I suspect that the design for page 11 was created on a dare. They actually include a diagram of their pyramid scheme while doing their damnedest to make it not look like a pyramid. At this point, they might as well just print it as a headline in all-caps — YOUR GULLIBILITY IS OUR BUSINESS MODEL:
“Youngevity already has hundreds of million and multi-million dollar income earners,” the document says. I’m going to assume that a printing or editing error caused the end of the sentence to go missing: “…thanks to suckers like you.”
Okay, so Youngevity is a multi-level marketing company. That doesn’t mean that their business is based on duping gullible people, right?
Go read this summary: Are all MLMs scams?
(The answer, by the bye, is yes.)
Okay, so Youngevity’s business model is suspect. Perhaps their health supplements are good, right?
Youngevity’s founder and the guy behind its supplements, Joel D. Wallach, sports titles that are listed in order of increasing worrisomeness…
- BS: Bachelor of Science
- DVM: Doctor of Veterinary Medicine
- ND: Naturopathic Doctor
…and the Google results for the search terms joel wallach quack should also concern you.
Wallach’s big claim is that all diseases are caused by mineral deficiencies, and he says that 99% of Americans have a mineral deficiency, since we need 90 essential nutrients (this is where his products’ names come from), 60 of which are minerals. One document he cites as proof is actually a 1936 article from Cosmopolitan (back when it was a literary magazine) about a passing mineral fad written by a farmer in Florida (of course).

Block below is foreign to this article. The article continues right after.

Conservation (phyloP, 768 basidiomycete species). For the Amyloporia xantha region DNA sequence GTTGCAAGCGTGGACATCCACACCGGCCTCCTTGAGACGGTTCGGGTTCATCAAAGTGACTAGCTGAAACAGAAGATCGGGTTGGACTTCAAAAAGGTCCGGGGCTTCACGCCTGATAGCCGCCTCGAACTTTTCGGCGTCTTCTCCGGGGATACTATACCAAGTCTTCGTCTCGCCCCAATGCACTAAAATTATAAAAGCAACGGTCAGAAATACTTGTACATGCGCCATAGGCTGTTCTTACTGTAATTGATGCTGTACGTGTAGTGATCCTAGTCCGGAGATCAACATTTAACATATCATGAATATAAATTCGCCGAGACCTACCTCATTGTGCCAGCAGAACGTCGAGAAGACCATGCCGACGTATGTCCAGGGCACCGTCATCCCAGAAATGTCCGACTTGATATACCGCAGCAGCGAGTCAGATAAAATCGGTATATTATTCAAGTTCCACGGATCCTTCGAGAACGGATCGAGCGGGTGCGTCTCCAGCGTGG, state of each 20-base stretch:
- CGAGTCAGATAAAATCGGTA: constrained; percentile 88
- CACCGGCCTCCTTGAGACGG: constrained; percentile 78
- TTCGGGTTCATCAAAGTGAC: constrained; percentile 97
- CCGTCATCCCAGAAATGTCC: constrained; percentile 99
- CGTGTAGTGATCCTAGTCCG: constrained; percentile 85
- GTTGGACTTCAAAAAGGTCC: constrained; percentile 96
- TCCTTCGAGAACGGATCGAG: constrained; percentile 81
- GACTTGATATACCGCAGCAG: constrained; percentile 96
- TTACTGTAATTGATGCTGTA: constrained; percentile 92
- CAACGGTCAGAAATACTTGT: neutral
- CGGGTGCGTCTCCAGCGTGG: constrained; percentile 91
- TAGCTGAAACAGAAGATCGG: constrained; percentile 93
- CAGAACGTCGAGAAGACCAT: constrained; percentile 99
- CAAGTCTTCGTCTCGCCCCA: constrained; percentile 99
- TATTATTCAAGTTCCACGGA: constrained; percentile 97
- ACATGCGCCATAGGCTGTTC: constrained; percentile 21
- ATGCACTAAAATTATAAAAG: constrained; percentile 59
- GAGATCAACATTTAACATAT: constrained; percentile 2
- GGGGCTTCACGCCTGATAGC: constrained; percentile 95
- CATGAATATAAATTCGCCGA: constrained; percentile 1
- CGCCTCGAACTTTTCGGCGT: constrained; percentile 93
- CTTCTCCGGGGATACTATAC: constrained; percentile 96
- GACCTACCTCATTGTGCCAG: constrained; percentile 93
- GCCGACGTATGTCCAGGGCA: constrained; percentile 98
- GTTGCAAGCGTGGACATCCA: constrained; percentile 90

- says that mainstream doctors die young because mainstream medicine is wrong,
- was also part of the laetrile craze (it was purported to be a cure for cancer, but wasn’t),
- claims that cystic fibrosis is caused by a lack of fatty acids and selenium and not a genetic disease,
- practiced “medicine” at the Hospital Santa Monica in Tijuana,
- and claims to be a nominee for the Nobel Prize for Medicine.
If that doesn’t settle matters for you, here’s Wallach talking with infamous conspiracy theorist Alex Jones (who sells Youngevity products and says their vitamins make him feel “crazy”) about why we don’t need vaccines:
Okay, so what have we learned?
For starters, we’ve learned that whoever organized the RNC didn’t worry too much about vetting speakers or reviewing their speeches, or even giving coaching to new speakers. We’ve also learned that:
- Michelle Van Etten doesn’t employ 100,000 people.
- She’s not really a marketing director of any sort, never mind a senior vice chairman one.
- She’s not really an entrepreneur, but a sucker in a business that feeds on people’s gullibility and makes them think they’re entrepreneurs.
- The business she works for was founded by a con artist and a quack.
- Her business sense leads her to believe that the United States needs to be run by a businessman like Donald Trump, whose business track record is laid quite clear in this piece:
Van Etten’s speech points to an appalling mix of poor business acumen, misinformation, and misplaced anger over one’s own sub-optimal life choices, and it’s the perfect representation of many voters who are going to be casting their ballots for Trump come November.